The biggest story of 2018 for Queens is one that will shape the conversation on the role of government in attracting businesses to the borough and their impact on affordability in a city known for its high cost of living. After more than a year of examining more than a dozen cities for its second headquarters, Amazon split its choice between Long Island City and Arlington, Virginia, with each site expected to create 25,000 jobs.
“We are excited to build new headquarters in New York City and Northern Virginia,” said Amazon founder and CEO Jeff Bezos. “These two locations will allow us to attract world-class talent that will help us to continue inventing for customers for years to come.”
Much of the effort to bring Amazon to New York resulted from negotiations by Governor Andrew Cuomo that offered $1.5 billion in incentives that includes $1.2 billion in tax credits and a cash grant of $325 million. He defended the deal arguing that the money is conditional on performance, namely the creation of jobs. “The revenue-to-incentive ratio is 9-to-1. That is the highest rate of return for an economic incentive program that the state has ever offered,” Cuomo said in an interview with the Washington Post. In a rare show of agreement, Mayor Bill de Blasio shared the lectern with Cuomo, expressing his support for Amazon’s headquarters in Queens. “In New York City, we measure success by how many everyday New Yorkers benefit; and Amazon’s #HQ2 will bring us $13.5 billion in tax revenue and as many as 40,000 new jobs – the biggest move of new jobs to our city in our history,” he tweeted.
But for other local elected officials, the exclusion of the City Council and state legislature from the process felt like the voice of the public was being bypassed. In a joint statement, Councilman Jimmy Van Bramer and State Senator Michael Gianaris protested the incentives offered to Amazon. “If public reports about this deal prove true, we cannot support a giveaway of this magnitude, a process that circumvents community review,” they wrote. “Offering massive corporate welfare from scarce public resources to one of the wealthiest corporations in the world at a time of great need in our state is just wrong.”
Assemblyman Ron Kim of Flushing argued that if a giant like Amazon can be given tax breaks, the state can also boost the economy by subsidizing student loan forgiveness. Congresswoman-elect Alexandria Ocasio-Cortez said that with so much money being spent on giving Amazon its waterfront office complex, more money needs to be spent on infrastructure, including transportation.
But among those working in computer programming, the arrival of Amazon is good news. “It means more technology jobs in New York and I’m sure that every college, including Queens College, would love to see its students intern there and its graduates working at Amazon,” said Kew Gardens Hills resident Michael Perlman, who works as a software developer.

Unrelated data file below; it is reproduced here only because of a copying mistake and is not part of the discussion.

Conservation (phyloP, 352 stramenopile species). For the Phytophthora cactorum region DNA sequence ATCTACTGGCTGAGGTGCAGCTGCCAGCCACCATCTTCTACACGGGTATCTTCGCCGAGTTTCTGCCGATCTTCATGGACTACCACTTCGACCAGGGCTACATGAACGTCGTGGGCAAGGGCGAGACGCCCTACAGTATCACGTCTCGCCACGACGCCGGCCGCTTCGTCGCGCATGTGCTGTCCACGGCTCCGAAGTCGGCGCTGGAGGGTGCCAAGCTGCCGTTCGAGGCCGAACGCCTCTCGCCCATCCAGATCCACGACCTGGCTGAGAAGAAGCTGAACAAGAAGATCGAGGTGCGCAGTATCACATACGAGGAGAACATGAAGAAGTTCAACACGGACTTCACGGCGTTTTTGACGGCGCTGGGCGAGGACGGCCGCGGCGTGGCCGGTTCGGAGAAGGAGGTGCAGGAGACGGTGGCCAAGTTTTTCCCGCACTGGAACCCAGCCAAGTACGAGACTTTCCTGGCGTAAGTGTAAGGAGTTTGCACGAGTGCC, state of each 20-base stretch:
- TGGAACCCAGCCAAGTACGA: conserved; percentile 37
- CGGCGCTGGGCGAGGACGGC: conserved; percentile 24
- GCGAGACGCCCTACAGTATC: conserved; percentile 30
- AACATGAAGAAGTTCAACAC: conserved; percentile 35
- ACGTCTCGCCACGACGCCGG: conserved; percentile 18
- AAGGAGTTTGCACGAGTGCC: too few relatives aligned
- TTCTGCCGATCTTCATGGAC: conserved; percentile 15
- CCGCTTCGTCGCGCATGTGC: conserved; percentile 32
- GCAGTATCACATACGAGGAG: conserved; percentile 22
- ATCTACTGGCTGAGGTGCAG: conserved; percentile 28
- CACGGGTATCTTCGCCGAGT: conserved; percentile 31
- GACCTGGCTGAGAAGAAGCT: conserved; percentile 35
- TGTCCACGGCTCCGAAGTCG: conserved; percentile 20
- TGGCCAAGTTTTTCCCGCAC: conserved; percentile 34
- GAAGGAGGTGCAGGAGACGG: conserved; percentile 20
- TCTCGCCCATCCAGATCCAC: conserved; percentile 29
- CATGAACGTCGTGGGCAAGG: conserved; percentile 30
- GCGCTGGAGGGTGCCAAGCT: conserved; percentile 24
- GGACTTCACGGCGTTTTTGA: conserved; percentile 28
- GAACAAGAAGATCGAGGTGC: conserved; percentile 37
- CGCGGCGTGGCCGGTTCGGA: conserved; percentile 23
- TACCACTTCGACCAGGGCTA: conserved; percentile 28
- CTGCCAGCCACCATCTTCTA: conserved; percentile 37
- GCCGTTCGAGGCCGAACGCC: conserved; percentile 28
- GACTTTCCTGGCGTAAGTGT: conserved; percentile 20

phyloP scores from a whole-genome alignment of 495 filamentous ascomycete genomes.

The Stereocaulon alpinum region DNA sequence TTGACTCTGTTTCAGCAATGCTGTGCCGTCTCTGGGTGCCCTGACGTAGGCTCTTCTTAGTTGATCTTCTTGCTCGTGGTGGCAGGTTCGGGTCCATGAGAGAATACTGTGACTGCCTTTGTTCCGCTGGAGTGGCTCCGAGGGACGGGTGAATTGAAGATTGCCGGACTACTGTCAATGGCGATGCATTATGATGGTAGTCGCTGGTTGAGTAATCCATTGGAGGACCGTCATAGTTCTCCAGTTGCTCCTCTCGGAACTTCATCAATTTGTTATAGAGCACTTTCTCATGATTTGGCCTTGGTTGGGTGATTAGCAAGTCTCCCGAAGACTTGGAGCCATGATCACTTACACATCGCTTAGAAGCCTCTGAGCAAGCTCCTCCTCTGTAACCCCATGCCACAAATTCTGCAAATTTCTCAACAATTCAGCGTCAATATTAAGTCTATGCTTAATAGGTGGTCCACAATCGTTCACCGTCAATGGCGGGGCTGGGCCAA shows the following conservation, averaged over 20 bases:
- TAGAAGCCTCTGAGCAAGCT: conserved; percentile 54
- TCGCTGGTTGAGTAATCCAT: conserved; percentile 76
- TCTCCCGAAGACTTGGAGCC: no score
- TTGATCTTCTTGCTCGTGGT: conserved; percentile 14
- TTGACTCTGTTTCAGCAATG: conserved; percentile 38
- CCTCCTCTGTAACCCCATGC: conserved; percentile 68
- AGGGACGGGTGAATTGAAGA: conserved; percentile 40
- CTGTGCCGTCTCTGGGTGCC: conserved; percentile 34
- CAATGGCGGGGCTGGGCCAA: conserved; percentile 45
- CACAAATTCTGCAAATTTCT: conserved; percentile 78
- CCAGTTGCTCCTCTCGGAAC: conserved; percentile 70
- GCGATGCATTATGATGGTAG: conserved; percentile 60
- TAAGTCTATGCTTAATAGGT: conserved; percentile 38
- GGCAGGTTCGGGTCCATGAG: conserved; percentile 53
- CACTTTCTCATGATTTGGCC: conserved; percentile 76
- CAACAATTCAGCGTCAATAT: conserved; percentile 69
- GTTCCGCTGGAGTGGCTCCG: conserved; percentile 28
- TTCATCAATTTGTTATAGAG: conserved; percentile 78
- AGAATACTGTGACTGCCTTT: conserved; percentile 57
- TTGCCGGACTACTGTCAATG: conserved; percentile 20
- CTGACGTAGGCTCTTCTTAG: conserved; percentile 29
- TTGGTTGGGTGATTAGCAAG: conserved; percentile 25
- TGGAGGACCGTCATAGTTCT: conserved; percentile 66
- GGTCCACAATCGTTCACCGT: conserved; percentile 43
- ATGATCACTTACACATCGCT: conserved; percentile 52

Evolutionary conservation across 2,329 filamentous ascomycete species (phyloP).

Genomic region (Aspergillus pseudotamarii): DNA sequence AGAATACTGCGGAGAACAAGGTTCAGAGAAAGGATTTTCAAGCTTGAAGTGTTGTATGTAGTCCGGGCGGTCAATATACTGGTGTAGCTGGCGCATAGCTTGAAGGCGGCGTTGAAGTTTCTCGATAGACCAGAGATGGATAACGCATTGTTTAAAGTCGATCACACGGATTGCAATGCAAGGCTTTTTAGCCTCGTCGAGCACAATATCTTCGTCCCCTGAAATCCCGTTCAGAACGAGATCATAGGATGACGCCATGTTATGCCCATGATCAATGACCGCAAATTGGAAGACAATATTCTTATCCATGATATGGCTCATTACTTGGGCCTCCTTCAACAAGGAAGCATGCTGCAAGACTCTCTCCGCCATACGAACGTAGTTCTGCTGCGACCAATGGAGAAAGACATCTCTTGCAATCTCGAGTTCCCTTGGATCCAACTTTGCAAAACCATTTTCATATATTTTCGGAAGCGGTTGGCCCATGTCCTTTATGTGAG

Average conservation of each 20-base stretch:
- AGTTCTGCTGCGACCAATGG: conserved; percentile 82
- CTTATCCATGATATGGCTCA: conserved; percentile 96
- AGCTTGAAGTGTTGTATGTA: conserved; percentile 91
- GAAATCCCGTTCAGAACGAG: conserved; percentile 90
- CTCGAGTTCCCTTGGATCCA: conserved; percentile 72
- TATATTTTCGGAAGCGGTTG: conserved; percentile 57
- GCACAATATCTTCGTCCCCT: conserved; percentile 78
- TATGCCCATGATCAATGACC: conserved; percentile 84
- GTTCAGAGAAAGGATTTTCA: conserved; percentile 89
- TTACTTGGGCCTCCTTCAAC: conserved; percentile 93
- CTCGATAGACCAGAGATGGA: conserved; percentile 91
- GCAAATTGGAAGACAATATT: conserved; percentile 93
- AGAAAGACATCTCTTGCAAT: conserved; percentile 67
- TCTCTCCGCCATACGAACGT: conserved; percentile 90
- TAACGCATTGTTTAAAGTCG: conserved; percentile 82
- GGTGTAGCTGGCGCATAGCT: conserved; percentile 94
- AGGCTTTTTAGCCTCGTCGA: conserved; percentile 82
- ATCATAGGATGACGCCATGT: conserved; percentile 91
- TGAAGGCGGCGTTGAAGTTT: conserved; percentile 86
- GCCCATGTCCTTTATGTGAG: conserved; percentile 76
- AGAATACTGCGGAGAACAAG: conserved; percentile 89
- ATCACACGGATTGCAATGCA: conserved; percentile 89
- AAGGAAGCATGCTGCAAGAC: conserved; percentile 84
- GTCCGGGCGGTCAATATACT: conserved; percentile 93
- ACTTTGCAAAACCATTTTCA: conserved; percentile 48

For Jewish residents of Long Island City, the arrival of Amazon would mean more Jewish life in the neighborhood. “It would mean more people attending programs at Chabad of Long Island City,” said Zelig Krymko, a teacher. “With more jobs being created, the community and the city stand to benefit.” But his friend Yossi Cohen, who lives in Astoria and works in finance, expressed concern that already sky-high rents will climb to astronomic amounts. “I live on Ditmars Boulevard, and soon you won’t find any apartment here lower than $2,000 a month.”
In contrast to Seattle, where Amazon built its first headquarters, New York is a city of many industries and already has a sizable tech sector that includes local offices for Facebook, Google, and Twitter. Across the East River from the planned Amazon office is Cornell Tech on Roosevelt Island.
Queens was once famous for making things and being the nerve center for world-famous brands: Ronzoni pasta, Swingline staplers, Bulova watches. Faced with the choice between an Amazon headquarters and the likelihood of more overpriced glass box condo towers, Queens would be better off with Amazon. Transportation concerns such as the overcrowded subways and congested streets will work themselves out. The state can add extra transportation options with a Long Island Railroad station at Sunnyside Yard, and more service on its Montauk Branch terminating in Long Island City. The city can add bus lanes, and increase ferry service. But one shouldn’t expect workers to drive to an area where there is no parking, and once the subway reaches peak capacity, if it has not already, Amazon may pitch in with a shuttle bus for its employees. If B&H can do it with a bus picking up its workers from Kew Gardens Hills, certainly Amazon can, as well.
By Sergey Kadinsky